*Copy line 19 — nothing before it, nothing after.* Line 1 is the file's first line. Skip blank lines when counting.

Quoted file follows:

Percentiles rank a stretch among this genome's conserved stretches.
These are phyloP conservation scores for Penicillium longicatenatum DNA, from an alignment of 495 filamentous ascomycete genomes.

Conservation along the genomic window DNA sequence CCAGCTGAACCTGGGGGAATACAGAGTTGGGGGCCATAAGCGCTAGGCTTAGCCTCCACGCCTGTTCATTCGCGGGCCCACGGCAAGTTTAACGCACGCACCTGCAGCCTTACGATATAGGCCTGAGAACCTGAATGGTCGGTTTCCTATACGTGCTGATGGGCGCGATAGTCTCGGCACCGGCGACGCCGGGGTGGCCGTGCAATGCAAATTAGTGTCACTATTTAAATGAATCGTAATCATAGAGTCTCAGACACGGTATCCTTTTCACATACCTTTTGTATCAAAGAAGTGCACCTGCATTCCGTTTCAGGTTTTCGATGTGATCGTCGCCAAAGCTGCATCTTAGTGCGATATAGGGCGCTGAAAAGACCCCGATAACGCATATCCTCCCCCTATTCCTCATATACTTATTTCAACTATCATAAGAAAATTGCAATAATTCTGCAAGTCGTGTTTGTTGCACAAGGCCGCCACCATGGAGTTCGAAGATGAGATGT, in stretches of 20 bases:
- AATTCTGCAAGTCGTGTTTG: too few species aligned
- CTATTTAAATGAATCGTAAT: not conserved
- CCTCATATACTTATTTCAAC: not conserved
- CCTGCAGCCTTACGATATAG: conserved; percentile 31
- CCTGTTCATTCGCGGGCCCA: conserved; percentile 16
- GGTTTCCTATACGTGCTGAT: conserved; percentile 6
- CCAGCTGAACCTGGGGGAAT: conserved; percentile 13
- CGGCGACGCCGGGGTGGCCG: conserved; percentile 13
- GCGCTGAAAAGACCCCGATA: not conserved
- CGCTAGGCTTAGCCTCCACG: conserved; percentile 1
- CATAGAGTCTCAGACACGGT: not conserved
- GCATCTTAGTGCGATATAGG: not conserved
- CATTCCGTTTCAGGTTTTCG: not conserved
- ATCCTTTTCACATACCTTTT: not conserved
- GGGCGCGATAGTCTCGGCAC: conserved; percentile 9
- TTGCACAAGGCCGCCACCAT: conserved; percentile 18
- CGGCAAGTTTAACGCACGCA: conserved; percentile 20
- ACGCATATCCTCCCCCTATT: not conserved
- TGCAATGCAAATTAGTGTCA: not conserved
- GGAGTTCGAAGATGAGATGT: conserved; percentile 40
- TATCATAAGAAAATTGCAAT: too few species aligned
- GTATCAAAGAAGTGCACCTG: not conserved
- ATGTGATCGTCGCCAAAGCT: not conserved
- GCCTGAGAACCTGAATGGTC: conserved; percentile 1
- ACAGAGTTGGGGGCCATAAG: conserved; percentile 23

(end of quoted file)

- TTGCACAAGGCCGCCACCAT: conserved; percentile 18